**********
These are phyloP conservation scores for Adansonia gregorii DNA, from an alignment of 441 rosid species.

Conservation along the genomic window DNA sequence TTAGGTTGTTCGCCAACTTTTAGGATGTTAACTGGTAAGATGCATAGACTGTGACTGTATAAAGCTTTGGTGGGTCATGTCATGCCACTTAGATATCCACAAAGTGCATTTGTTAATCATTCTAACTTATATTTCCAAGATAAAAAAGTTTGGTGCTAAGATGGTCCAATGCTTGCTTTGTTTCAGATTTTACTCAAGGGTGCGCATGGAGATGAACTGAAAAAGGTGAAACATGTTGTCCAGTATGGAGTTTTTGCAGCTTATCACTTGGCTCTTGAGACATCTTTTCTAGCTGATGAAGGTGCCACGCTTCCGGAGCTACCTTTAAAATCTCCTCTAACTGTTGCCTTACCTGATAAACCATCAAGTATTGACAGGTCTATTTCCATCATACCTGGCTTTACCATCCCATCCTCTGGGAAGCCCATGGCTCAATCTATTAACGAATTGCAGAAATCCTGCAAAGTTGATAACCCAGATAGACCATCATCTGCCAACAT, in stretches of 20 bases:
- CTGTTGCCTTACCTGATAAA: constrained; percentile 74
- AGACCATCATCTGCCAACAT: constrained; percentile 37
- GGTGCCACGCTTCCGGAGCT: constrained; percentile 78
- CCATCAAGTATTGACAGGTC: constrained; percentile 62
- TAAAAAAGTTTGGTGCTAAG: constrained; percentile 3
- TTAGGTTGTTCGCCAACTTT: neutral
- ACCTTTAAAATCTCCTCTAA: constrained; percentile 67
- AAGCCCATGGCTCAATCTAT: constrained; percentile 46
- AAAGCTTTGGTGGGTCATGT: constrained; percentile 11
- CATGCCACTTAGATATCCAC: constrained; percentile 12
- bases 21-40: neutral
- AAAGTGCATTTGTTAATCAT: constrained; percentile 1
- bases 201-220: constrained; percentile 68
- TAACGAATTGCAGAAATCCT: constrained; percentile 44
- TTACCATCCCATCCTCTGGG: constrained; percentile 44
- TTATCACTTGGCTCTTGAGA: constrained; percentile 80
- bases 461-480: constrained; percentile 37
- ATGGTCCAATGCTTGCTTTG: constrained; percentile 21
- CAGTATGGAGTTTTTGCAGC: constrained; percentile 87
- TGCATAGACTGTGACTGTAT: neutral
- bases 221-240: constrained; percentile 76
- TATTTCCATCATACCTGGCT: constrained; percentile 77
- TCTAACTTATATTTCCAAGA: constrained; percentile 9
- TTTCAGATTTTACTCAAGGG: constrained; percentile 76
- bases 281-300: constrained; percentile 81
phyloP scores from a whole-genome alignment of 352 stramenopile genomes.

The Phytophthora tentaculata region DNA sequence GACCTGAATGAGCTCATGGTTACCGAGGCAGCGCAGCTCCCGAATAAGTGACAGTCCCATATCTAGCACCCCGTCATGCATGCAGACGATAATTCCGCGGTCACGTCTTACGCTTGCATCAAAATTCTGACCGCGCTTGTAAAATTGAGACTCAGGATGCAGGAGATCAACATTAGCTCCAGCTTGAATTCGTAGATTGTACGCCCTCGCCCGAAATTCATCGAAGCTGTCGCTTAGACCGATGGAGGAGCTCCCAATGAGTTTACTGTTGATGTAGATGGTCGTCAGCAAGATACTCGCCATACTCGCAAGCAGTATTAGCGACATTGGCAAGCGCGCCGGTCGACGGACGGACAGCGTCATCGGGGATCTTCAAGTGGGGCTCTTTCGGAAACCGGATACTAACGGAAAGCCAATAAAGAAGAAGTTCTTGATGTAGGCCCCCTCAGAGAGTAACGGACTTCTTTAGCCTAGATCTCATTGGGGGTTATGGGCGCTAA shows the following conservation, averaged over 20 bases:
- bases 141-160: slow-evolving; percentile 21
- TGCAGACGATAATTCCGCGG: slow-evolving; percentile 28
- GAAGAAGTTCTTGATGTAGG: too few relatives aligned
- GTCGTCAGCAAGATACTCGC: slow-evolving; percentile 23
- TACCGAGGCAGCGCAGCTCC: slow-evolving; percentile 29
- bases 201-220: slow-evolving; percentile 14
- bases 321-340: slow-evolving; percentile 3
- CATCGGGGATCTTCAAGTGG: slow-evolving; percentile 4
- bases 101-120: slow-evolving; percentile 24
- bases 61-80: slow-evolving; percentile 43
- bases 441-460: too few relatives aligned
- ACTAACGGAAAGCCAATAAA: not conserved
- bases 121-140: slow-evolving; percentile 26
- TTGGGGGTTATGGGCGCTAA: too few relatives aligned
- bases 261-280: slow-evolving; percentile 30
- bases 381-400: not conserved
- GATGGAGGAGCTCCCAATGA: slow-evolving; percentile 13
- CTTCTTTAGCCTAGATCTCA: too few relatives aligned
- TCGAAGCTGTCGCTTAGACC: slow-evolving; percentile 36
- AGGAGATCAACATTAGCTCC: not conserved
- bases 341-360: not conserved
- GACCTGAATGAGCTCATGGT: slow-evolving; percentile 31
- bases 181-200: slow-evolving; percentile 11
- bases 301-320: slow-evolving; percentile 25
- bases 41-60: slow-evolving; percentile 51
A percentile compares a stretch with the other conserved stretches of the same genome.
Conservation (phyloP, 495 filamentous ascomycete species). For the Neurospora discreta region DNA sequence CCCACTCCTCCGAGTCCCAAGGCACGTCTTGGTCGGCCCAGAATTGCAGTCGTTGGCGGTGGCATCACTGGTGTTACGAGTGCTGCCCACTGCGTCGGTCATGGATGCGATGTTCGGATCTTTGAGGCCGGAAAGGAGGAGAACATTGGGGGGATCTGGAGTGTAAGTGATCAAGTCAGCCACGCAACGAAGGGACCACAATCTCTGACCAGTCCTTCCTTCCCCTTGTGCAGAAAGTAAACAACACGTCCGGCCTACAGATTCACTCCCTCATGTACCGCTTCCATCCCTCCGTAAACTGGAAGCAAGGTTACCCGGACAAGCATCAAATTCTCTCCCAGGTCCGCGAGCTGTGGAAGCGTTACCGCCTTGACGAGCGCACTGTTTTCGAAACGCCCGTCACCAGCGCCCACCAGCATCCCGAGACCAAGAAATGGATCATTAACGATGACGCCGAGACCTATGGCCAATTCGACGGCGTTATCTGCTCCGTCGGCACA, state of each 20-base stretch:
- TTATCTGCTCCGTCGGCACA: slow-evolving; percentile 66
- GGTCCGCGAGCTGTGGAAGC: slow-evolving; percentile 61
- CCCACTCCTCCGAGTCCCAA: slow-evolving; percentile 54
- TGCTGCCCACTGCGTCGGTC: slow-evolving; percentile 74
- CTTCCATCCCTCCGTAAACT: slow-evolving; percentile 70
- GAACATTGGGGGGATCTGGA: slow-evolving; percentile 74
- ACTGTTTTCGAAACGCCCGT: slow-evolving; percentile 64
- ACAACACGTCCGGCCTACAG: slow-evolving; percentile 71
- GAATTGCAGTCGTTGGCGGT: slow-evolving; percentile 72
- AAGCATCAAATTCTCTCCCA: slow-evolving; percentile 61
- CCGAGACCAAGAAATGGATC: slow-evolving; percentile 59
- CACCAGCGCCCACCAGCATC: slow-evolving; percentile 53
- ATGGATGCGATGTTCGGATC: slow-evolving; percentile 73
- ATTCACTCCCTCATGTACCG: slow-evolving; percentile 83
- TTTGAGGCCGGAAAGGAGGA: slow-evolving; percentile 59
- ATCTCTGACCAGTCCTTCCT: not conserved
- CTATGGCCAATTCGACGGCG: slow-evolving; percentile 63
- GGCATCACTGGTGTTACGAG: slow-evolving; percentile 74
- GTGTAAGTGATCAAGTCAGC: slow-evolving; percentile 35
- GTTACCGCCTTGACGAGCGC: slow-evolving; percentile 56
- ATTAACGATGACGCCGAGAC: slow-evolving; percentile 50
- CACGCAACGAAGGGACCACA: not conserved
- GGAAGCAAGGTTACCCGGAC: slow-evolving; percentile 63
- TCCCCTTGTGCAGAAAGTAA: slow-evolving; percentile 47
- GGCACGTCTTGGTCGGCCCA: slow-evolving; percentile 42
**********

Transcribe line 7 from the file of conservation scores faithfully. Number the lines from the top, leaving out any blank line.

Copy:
- TAAAAAAGTTTGGTGCTAAG: constrained; percentile 3